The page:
This article appeared in the Winter 1975 (Issue #42) edition of the Kent Archaeological Review.
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Bronze Age Axes from Sevenoaks.
In February 1975 during a routine patrol of gravel pits in West Kent undertaken by the Kent Archaeological Rescue Unit, the writer visited the Bradbourne Pit at Sevenoaks and was able to record two very fine Bronze axe heads. They were found by Mr Chown, an employee of Redland Gravel Ltd, the owners of the site. Mr Chown found the axes whilst operating the washing and processing plant. The ready help and co-operation of Redland Gravel Ltd is gratefully acknowledged.
The axes were found at different times, the first (the looped one) in late 1974 and the second on 10th February, 1975, just two hours before the patrol visit. The site is on the east bank of the River Darent and the areas being worked when the axes were found were about 100 metres apart (NGR TQ 5264 5772 and TQ 5254 5773). The ballast being processed was from the dry digging part of the pit. This is at the north end of the quarry which is still being extended. The gravel is from Folkestone Bed deposits and lies directly on top of the Blue Gault Clay. Over the gravel is about 1 metre of red-brown clay-loam and top-soil. This is removed before quarrying starts. The axes must have come from the top of the gravel or the layer above. Other finds from the gravel itself include mammoth tusks and teeth.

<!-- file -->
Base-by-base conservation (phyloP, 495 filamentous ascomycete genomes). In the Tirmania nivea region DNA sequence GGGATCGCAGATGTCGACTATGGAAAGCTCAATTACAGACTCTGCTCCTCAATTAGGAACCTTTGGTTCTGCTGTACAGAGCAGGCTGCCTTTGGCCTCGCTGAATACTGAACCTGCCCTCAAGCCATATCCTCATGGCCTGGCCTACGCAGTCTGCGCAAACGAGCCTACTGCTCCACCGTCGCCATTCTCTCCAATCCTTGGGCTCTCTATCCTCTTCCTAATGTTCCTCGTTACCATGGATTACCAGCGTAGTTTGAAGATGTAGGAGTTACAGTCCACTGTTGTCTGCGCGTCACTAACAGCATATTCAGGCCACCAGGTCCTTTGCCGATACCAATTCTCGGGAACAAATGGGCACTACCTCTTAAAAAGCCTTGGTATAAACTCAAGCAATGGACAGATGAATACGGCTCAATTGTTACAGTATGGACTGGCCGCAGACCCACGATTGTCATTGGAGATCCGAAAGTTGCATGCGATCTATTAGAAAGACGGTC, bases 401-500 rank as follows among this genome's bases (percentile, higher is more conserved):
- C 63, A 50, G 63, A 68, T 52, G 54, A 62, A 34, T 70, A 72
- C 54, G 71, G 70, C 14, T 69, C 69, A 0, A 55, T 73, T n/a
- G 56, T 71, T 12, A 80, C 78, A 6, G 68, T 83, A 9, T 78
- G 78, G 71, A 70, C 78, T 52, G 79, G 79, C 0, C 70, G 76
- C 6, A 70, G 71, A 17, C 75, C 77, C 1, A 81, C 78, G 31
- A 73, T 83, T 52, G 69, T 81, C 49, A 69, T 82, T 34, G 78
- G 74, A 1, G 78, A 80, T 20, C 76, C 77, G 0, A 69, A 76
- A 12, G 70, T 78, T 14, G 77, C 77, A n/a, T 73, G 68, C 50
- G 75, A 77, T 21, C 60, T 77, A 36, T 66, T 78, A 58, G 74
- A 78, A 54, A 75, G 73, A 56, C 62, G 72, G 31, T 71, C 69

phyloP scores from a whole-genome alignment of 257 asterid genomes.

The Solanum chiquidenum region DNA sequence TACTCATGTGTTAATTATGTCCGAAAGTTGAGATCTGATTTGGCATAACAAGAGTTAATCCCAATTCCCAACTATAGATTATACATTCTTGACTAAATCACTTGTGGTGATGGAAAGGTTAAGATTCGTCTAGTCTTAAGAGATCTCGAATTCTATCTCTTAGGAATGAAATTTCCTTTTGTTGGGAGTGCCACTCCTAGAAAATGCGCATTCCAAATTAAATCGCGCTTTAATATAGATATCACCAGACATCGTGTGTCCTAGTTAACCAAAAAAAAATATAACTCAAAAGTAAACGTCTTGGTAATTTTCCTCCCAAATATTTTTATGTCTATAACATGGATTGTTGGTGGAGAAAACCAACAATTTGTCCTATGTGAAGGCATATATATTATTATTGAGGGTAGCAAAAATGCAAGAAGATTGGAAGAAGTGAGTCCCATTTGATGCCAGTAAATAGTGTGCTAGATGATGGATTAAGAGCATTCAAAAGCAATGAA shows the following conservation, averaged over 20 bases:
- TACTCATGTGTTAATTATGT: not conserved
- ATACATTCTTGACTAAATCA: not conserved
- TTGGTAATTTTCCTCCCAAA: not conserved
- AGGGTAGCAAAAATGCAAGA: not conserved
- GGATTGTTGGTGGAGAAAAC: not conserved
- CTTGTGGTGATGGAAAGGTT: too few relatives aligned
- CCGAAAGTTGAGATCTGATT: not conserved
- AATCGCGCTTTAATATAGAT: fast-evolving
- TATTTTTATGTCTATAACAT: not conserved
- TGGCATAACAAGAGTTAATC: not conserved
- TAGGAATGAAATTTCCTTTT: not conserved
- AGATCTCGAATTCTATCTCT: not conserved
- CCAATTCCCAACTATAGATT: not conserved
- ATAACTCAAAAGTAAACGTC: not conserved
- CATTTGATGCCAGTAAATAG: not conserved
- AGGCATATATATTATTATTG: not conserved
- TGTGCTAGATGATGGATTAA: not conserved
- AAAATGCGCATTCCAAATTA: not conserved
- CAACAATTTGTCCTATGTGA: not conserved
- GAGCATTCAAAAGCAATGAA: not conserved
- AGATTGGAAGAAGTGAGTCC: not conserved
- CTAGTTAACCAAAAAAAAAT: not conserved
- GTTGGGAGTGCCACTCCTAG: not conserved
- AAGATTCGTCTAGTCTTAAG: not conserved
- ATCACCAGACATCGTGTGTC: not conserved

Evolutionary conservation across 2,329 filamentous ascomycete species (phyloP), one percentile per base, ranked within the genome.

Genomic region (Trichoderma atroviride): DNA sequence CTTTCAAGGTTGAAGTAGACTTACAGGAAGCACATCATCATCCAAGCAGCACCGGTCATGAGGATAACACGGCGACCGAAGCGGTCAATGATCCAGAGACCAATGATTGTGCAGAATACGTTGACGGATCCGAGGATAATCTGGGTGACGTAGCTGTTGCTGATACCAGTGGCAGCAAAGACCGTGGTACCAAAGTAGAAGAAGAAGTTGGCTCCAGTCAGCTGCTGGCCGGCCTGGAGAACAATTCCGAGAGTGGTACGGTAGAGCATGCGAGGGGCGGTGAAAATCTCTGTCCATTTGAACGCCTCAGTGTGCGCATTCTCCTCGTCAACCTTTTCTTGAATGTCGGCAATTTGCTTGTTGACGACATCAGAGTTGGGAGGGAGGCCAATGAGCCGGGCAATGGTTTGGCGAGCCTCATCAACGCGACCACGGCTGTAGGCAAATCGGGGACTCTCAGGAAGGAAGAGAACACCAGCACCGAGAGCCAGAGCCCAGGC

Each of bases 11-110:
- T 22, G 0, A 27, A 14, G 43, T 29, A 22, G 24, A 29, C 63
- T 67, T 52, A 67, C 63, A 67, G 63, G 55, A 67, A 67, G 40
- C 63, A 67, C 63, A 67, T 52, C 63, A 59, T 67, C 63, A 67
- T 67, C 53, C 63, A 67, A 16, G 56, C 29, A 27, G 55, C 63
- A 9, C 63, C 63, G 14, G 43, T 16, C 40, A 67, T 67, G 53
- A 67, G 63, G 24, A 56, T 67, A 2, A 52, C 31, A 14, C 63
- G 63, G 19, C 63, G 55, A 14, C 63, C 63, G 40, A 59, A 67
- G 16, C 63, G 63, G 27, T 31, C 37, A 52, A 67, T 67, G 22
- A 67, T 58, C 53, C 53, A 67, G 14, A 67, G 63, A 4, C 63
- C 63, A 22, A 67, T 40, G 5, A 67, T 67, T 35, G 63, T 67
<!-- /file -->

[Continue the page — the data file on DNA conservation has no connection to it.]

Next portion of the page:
Number 1. Bronze, looped palstave, length 16.3 centimetres although the butt seems to be broken away -- probably damage caused by the quarry washing machine. The form is long and slender with a median rib on the blade and a slightly flared cutting edge. The stop is set nearer the butt than the blade which gives the latter a long, slender appearance. The stop, which has also been slightly distorted, is square ended.
The distribution of this palstave in Britain is restricted mainly to the south-eastern counties and is particularly concentrated in the Thames Basin. Single finds have however occurred, for instance, in Cornwall, Worcester and Cardigan. An identical version also occurs in Brittany where it is wholly characteristic of the 'Bronze Moyen III', termed the Portrieux type. This suggests trading routes across the Channel. (Reference 1)
Opinion generally places this type of palstave towards the end of the Middle Bronze Age and a provisional date of 10th - 13th century BC seems most likely.
Noumber 2. Bronze palstave with 3-ribbed splayed blade. The cutting edge is champfered above the ribs, probably secondary work accomplished by honing. There is no loop. The length is 15.1 centimetres and the stop is placed half way along the axe.